[Python-Dev] Status of C compilers for Python on Windows
mingw.android at gmail.com
Sun Oct 26 02:06:29 CET 2014
On Sun, Oct 26, 2014 at 1:45 AM, Steve Dower <Steve.Dower at microsoft.com> wrote:
> Ray Donnelly wrote:
>> On Sat, Oct 25, 2014 at 11:44 PM, Paul Moore <p.f.moore at gmail.com> wrote:
>>> On 25 October 2014 23:22, Chris Angelico <rosuav at gmail.com> wrote:
>>>> On Sun, Oct 26, 2014 at 9:19 AM, Antoine Pitrou <solipsis at pitrou.net> wrote:
>>>>> My point is that your "Windows build" would not have the same behaviour
>>>>> as a MSVC-produced Windows build, and so testing it with it would not
>>>>> certify that your code would actually be compatible with genuine
>>>>> MSVC builds of CPython, which we will not stop supporting.
>>>> So you're saying it's impossible to support two compilers?
>>> No, rather that Windows currently only has a single supported compiler
>>> (excluding cygwin, which is essentially a different OS). Adding a
>>> second compiler doesn't just involve adding support for it - which is
>>> all that the people offering mingw patches are doing - but also
>>> involves going through the whole CPython ecosystem locating the places
>>> where there is an implicit assumption that "all Windows builds use the
>>> same compiler" and fixing them. I've already pointed out where this is
>>> a question for pip and wheel. Whoever wants to add support for a
>>> second compiler needs to be willing to do this part of the job as
>>> Handwaving arguments that "it's binary compatible" aren't enough. Prove it.
>> The msvcrt.dlls that MinGW-w64 depends on are those dating back to
>> Windows XP SP3 / XP64. Ironically, the official Windows CPython
>> doesn't come with any such crt guarantees and you must ensure that the
>> same msvcr??.dll is used for *all* extensions. This puts considerable
>> strain on extension developers to use the correct (or any) version of
>> Visual Studio to build their extensions for CPython on Windows.
> We're well aware of this, and it's a big part of why I'm currently migrating CPython to build with VC14, which will not have the same binary compatibility issues. For VC14, the entire CRT has been cleaned up and mostly hidden behind calls into DLLs, so provided the calling conventions match (which they must or everything would crash very quickly), it should be relatively easy to build compatible extensions with MinGW-w64.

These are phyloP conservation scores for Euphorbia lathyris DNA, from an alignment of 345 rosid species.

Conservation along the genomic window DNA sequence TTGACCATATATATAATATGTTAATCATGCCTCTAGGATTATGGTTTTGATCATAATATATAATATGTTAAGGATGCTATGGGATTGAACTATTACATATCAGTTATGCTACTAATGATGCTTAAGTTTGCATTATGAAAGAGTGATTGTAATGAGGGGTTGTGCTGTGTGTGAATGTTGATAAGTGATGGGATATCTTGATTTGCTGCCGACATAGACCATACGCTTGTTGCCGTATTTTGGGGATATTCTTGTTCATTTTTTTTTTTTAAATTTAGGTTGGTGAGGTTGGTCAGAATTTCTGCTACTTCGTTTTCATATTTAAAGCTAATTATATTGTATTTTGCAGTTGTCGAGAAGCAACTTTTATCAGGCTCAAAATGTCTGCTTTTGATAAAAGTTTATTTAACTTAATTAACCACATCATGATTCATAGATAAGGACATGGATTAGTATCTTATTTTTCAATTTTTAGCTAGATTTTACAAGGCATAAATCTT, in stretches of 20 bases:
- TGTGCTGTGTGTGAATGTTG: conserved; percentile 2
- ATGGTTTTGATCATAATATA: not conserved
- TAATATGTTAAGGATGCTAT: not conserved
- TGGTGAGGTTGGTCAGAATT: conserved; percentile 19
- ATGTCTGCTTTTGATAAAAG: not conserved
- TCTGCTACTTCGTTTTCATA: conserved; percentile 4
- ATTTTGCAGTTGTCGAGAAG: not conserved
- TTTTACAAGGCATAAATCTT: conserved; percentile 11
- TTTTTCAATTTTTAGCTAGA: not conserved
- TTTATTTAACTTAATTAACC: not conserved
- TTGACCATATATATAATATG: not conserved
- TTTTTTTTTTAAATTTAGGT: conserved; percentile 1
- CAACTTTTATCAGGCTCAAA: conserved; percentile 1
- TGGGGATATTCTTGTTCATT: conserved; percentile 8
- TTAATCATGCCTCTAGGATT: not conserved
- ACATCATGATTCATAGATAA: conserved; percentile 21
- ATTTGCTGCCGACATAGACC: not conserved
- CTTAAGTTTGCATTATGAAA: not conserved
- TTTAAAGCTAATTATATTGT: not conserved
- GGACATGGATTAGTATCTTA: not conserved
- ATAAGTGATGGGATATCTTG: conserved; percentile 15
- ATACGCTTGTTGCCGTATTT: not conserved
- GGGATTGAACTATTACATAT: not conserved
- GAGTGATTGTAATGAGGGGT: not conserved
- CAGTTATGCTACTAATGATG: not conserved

Compatibility going forwards though, right? Still it's great to see
positive steps being made for the future of the Windows platform.
>> Also, where are the publicly accessible specifications and other technical
>> descriptions that MinGW-w64 would need to implement strong binary
>> compatibility with MSVC? As a random example, those for C++ name
>> mangling and the PDB file format would be very helpful.
> C++ name mangling is always an implementation detail and it changes from version to version. Luckily, CPython is entirely in C, so that doesn't matter. PDBs are another red herring - you can build a loadable PE file without PDBs.
Of course C++ can be called from C and that is done in some CPython
extensions, so it's not a red herring. If we want to talk about strong
binary compatibility I'd expect the aim would be to intermix freely
between compilers. We'd like people to be able to debug MinGW-w64 code
using CDB in Visual Studio if they want to, and on the flipside, to
have GDB able to read PDB files built by MSVC (actually there's a long
standing problem when debugging MinGW-w64 code in GDB that stack
unwinding out of MS built dlls is flaky at best) - so again this is
not really a red herring. I'm also led to believe that MSVC has a very
good optimizer so if some project wanted to build certain libraries or
objects with that for their performance critical paths then I can see
that as being useful to those projects and their users'.
> The full source code for the MSVCRT is available with any version of Visual Studio (including the free editions, last time I checked), so feel free to check whatever you need to ensure compatibility. I've suggested to the VC team that they could get in touch with the MinGW projects and offer to help them improve compatibility with MSVC, but unfortunately I don't think anyone will take me up on that. I'm happy to research what I can to answer specific questions, but there's very little that isn't already publicly available other than direct access to the devs.
Under what license? We'd rather have open specifications that
copyrighted, strictly licensed code that we can't look at for various
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